Photo: CRC Communications
Elmhurst Christian Reformed Church hosted CRCNA staff and the Council of Delegates on May 3 and 4.
Photo by CRC Communications


Photo: CRC Communications
Photo by CRC Communications

“When we get familiar with something, it is where we want to stay,” said Rev. Beth Fellinger of Destination Church, St. Thomas, Ont., as she opened the Council of Delegates (COD) meeting May 3 with prayer and devotions.

This group of 52 people govern the Christian Reformed Church in North America on behalf of synod when it is not in session. Fellinger began the meeting by telling a story about her husband’s conversion to Christianity.

After her husband came to know Christ, the first church he attended had a deep purple carpet, to which he ascribed a lot of symbolic meaning. When he later attended church with Beth, he couldn’t understand why the carpet was red and not purple.

Fellinger said that church leaders can have a similar tendency.

“When we sit in rooms like this, it can sometimes default to the good old days or the way we used to do it. I believe God is calling us to more,” said Fellinger. She then pointed out that the story of Jesus' ascension reminds us that God has powerful things in mind for his church, which often go beyond what we have imagined (see Acts 1:9-11).

“It is not just about making good decisions for the denomination, but about making powerful decisions for Jesus Christ using the conduit of the CRCNA,” she said.

That is just what the group set out to do. The Council of Delegates is made up of one delegate from each of the CRCNA's 48 classes (regional groupings of churches). There are also four members at large, and four guest delegates who provide input from Calvin Theological Seminary and World Renew.

The May meeting was hosted at Elmhurst (Ill.) Christian Reformed Church and the church’s pastor, Rev. Gregg De Mey, greeted the delegates before they got to work. He pointed out that May 3 was the National Day of Prayer in the United States and that many people would be gathering in the church that evening to pray and would include prayers for the COD.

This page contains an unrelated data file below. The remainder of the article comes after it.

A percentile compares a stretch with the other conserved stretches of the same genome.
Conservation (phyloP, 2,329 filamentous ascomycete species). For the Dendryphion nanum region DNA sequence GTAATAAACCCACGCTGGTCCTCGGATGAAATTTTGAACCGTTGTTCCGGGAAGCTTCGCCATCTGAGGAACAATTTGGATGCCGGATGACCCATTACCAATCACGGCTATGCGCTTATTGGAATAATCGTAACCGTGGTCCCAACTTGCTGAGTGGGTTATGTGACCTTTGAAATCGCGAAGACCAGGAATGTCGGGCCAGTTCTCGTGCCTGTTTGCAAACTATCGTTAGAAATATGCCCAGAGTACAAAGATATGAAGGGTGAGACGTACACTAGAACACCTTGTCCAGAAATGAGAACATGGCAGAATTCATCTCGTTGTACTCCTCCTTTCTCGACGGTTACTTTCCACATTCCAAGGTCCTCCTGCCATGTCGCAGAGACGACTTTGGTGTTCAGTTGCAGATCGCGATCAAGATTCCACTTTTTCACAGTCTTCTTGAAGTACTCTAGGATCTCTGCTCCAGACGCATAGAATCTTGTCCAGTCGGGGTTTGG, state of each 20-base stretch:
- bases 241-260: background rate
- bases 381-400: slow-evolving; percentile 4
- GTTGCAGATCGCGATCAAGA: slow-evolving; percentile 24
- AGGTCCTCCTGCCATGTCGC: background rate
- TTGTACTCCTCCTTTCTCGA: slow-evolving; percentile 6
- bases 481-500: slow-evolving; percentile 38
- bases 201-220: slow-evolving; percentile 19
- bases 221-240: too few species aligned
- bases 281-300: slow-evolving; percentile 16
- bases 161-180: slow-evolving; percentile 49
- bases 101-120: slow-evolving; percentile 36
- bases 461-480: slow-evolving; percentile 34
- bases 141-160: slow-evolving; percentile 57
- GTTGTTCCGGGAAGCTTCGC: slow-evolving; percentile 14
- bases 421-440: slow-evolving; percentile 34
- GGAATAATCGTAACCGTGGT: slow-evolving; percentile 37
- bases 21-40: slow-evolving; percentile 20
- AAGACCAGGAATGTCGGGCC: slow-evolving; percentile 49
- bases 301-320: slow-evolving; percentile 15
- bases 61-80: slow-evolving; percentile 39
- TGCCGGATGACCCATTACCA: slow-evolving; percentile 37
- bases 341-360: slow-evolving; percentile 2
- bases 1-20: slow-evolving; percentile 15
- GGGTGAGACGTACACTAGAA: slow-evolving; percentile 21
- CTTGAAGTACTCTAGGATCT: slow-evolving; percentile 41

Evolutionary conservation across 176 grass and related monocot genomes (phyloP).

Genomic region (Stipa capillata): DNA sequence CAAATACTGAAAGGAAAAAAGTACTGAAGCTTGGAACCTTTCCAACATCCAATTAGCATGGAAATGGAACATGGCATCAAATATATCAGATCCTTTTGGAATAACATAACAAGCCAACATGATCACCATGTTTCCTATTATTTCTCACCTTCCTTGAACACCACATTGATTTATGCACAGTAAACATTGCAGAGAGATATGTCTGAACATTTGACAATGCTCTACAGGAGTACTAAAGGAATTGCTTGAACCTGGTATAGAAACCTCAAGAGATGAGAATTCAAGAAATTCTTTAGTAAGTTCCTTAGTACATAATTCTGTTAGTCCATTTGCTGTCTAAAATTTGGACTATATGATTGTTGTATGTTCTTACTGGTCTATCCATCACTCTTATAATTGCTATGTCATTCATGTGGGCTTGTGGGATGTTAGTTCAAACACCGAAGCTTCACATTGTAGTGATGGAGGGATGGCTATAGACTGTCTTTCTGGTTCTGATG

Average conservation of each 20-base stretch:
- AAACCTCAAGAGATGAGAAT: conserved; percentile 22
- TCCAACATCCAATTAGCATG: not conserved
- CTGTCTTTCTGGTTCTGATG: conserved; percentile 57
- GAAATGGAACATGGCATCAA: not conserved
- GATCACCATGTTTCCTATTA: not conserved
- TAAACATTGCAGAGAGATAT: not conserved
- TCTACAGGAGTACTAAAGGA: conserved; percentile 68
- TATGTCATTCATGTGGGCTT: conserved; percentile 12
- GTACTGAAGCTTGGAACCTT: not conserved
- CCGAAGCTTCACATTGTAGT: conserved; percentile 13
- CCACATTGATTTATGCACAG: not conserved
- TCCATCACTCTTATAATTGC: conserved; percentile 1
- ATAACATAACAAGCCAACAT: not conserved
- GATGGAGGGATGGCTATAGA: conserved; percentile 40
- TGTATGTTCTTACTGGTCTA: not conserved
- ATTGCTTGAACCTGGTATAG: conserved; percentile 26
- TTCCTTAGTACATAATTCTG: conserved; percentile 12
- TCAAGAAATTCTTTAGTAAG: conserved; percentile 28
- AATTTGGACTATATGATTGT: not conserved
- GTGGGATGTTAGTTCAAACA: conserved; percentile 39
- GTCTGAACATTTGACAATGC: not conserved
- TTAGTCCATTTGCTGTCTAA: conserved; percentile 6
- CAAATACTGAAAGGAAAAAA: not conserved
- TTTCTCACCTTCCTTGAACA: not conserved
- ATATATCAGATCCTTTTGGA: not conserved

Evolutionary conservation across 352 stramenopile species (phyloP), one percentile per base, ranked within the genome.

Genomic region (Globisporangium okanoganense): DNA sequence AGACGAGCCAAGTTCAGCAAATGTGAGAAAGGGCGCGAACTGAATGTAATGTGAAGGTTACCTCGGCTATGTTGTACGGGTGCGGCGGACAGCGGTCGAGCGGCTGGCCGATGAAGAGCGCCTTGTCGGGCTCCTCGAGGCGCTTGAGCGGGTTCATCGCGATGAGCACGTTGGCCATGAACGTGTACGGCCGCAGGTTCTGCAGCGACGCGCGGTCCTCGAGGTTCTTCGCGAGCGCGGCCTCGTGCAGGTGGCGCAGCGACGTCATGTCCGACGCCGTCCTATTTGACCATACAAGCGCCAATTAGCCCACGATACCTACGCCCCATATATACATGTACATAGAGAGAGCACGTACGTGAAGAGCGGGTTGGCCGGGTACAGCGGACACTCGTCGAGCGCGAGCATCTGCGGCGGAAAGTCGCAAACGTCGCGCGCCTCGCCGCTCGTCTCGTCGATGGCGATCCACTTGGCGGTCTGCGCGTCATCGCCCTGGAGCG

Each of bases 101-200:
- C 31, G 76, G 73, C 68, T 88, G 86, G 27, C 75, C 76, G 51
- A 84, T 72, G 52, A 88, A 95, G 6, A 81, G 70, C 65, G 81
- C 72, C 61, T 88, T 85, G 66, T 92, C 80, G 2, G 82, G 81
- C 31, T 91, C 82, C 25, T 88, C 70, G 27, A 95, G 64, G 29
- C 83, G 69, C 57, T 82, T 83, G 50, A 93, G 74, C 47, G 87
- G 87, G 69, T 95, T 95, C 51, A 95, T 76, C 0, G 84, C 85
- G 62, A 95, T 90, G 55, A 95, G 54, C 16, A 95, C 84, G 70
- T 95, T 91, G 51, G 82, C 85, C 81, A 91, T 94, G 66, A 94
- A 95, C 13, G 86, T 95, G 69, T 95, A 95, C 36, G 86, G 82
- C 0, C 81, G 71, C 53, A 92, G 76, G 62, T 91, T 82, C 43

“Our community will be praying along with you that the Spirit will flow through you as you go about your business,” he said.

The atmosphere of discernment and prayer was definitely felt as the group dealt with a variety of topics in the lead-up to Synod 2018 which will convene in Grand Rapids, Mich. next month. Key items of discussion included the following:

  • Approving a unified budget for the CRCNA ministries in the 2018-2019 ministry year. This includes a request that synod approve a $7 per member increase in ministry shares, to be allocated within Congregational Services, which includes Faith Formation as well as other significant services to congregations
  • Approving the dissolution of the existing CRCNA Foundation and CRCNA Canada Foundation to better reflect how financial gifts are given
  • Receiving an update on the progress of the Our Journey 2020 ministry plan
  • Hearing a preliminary report on the 2018 CRCNA denominational survey results
  • Adopting the Congregational Revitalization and Renewal Initiative report as a response to the request from Synod 2017
  • Approving the list of agencies evaluated for support including denominational agencies, denominationally related agencies, and unaffiliated agencies
  • Discussing the “ministry shares reimagined” task assigned by Synod 2016
  • Initiating a binational study and conversation around Indigenous ministry

The Council of Delegates also spent time talking about overtures that will be coming to Synod 2018. These include overtures about justice and mercy ministries, safe church activities, funding for new curriculum resources, and a pension benefits program for commissioned pastors.

Because it governs the CRCNA on behalf of synod when it is not in session, the COD has the right to comment on these overtures and will send its comments along to the synodical advisory committees that will look into these matters at synod.

“This process allows synod itself, through its advisory committees, to be fully informed while maintaining the right of synod to determine what to do with the information,” said the COD chair, Paul DeVries, as he reminded COD members that it was not their responsibility to rule on overtures but to instead pass along advice and input for synod to consider.

The council concluded its meeting on May 4. Before delegates returned to their home churches, they sang “May the Mind of Christ, My Savior” and reflected on Colossians 2:8.

“If we don’t hold true to the gospel message, something else will take its place,” said Jei Wilson of Roseland CRC (Chicago, Ill.), sharing a story about how he came to embrace his faith in Christ in the sixth grade.

At the time, he was struck by the emphasis his church placed on a particular religious experience – such as speaking in tongues or “feeling the Spirit” – rather than focusing on living a life of Christ.

It is these kinds of daily decisions that we are called to focus on, he said. Like Fellinger, he applied these lessons to the work of the Council of Delegates and the life of the Christian Reformed denomination.

“We have to be vigilant,” he said. “If we allow ourselves to be lulled to sleep, we are at risk of being taken captive by 'hollow and deceptive philosophy' [Col. 2:8].”